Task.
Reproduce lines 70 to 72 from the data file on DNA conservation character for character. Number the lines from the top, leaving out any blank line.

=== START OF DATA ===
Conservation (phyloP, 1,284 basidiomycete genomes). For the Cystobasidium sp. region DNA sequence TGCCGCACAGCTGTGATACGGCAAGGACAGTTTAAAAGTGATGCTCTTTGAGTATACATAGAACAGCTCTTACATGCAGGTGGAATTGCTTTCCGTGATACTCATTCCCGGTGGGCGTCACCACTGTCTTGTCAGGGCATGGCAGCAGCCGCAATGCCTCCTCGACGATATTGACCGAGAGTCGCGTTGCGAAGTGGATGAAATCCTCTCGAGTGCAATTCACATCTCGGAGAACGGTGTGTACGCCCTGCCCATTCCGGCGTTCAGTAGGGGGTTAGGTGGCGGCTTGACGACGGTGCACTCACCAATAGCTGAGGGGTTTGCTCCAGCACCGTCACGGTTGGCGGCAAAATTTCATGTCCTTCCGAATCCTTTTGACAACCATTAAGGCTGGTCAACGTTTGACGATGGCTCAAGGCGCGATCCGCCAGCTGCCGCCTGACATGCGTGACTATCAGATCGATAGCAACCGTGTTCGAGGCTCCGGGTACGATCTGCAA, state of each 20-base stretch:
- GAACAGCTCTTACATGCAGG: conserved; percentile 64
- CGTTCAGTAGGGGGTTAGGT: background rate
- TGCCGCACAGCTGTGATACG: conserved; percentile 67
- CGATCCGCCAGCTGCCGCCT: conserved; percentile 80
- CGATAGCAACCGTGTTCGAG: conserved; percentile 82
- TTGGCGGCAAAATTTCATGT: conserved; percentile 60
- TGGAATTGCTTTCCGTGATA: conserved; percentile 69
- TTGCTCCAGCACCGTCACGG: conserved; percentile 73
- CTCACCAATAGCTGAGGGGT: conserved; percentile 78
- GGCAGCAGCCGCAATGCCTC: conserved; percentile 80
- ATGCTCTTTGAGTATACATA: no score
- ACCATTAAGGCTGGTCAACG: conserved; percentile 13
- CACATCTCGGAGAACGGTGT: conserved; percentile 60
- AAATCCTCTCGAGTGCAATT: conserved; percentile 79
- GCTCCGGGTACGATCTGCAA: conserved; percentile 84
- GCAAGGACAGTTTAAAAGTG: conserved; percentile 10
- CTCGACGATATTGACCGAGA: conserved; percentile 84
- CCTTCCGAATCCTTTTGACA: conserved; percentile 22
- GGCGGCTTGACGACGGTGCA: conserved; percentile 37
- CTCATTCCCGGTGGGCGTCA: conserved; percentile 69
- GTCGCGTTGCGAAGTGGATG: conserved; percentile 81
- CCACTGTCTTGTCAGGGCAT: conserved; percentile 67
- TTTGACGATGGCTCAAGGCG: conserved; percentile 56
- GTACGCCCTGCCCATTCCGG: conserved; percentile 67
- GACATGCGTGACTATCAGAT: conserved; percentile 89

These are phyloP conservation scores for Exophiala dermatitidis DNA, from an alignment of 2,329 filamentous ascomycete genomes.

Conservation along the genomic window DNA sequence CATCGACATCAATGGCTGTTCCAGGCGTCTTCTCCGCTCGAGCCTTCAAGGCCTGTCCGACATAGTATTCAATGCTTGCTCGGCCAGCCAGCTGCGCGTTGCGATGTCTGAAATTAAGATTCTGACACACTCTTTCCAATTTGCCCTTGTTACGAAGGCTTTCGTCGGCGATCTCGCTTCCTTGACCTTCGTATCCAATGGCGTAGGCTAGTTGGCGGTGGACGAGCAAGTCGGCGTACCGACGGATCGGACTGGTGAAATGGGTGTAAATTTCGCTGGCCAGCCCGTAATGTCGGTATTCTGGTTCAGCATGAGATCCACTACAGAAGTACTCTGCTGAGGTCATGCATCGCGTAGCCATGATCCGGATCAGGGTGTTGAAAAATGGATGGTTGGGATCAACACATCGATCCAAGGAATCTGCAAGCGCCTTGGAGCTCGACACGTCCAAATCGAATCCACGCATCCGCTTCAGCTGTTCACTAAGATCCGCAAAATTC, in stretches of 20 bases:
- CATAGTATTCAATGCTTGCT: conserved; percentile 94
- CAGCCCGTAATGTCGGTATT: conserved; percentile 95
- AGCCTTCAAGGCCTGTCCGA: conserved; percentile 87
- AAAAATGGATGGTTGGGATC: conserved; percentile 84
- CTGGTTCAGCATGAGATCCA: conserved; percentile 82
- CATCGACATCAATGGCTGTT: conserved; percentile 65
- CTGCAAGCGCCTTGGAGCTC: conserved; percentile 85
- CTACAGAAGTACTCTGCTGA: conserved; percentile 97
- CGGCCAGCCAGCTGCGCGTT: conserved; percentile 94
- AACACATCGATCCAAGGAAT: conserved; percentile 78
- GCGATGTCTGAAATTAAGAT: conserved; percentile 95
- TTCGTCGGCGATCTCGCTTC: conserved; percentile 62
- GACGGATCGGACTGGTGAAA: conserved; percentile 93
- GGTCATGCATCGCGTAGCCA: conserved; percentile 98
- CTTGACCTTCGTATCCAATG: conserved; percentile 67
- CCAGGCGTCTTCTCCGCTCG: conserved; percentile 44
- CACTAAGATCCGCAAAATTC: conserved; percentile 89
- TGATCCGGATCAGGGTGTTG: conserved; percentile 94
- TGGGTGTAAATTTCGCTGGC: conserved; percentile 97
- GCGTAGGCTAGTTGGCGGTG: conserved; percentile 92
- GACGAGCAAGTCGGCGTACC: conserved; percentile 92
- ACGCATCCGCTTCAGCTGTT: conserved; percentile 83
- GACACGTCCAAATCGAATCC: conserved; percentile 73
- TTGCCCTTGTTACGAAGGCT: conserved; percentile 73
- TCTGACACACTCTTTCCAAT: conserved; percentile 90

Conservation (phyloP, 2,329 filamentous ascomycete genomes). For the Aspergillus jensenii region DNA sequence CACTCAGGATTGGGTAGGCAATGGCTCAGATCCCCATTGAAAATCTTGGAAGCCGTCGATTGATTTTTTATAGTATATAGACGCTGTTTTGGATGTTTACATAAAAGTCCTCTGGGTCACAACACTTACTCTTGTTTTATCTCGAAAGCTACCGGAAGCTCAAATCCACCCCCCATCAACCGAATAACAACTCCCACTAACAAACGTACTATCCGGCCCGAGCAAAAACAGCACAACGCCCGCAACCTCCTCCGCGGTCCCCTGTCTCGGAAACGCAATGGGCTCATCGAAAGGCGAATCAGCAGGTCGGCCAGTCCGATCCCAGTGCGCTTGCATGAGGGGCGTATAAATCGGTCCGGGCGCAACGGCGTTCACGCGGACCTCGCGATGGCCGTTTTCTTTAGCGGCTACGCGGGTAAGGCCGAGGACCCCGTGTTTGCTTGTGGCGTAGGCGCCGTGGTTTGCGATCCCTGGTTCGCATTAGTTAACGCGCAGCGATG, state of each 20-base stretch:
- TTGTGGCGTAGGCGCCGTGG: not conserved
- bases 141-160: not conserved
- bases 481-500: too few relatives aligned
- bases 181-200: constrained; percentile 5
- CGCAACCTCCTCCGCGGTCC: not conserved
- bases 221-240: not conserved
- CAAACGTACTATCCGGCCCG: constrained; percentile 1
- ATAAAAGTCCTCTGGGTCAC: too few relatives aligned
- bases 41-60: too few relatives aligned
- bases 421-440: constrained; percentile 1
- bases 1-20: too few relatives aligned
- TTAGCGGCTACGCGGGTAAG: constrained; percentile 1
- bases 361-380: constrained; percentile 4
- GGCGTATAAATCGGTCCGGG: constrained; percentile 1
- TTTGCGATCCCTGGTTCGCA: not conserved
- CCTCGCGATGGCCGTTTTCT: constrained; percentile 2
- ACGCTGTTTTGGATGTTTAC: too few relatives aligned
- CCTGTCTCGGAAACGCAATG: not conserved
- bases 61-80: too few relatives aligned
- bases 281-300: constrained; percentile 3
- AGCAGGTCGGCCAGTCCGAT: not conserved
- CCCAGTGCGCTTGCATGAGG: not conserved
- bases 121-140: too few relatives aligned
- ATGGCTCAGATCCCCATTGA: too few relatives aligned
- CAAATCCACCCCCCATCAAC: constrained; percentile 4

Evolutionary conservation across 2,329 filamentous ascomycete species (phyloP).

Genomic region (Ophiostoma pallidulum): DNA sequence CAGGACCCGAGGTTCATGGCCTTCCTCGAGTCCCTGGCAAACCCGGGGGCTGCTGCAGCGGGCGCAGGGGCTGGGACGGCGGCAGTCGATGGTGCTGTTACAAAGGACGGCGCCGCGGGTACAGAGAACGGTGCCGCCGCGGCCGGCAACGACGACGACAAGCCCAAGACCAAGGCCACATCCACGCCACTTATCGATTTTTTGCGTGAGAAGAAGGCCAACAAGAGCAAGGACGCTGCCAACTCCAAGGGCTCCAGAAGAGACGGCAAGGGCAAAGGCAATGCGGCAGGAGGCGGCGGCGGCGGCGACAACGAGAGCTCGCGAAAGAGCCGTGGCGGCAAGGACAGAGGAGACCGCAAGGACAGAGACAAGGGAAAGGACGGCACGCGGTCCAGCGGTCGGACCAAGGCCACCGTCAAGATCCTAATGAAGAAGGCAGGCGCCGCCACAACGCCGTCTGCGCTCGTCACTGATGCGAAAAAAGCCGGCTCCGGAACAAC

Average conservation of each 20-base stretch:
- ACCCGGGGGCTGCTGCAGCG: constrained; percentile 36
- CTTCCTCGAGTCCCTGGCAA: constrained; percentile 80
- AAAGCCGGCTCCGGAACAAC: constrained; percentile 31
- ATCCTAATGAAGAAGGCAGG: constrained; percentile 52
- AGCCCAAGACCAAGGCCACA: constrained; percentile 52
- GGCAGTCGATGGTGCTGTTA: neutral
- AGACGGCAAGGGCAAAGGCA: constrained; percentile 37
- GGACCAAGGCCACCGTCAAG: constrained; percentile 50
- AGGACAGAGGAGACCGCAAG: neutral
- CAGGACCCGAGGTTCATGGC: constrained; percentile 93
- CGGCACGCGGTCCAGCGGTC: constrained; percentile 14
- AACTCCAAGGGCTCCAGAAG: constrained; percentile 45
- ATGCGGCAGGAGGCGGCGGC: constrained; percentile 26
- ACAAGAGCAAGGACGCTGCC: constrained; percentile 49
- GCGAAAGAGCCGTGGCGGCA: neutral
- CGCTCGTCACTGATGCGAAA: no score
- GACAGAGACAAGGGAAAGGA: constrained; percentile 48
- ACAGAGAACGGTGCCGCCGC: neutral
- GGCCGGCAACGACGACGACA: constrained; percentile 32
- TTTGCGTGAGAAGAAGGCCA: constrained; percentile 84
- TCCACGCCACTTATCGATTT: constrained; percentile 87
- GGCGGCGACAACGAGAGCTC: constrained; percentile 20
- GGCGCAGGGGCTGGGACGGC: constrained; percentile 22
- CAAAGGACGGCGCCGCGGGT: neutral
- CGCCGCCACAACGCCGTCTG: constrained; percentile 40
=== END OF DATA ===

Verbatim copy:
- CCTCGCGATGGCCGTTTTCT: constrained; percentile 2
- ACGCTGTTTTGGATGTTTAC: too few relatives aligned
- CCTGTCTCGGAAACGCAATG: not conserved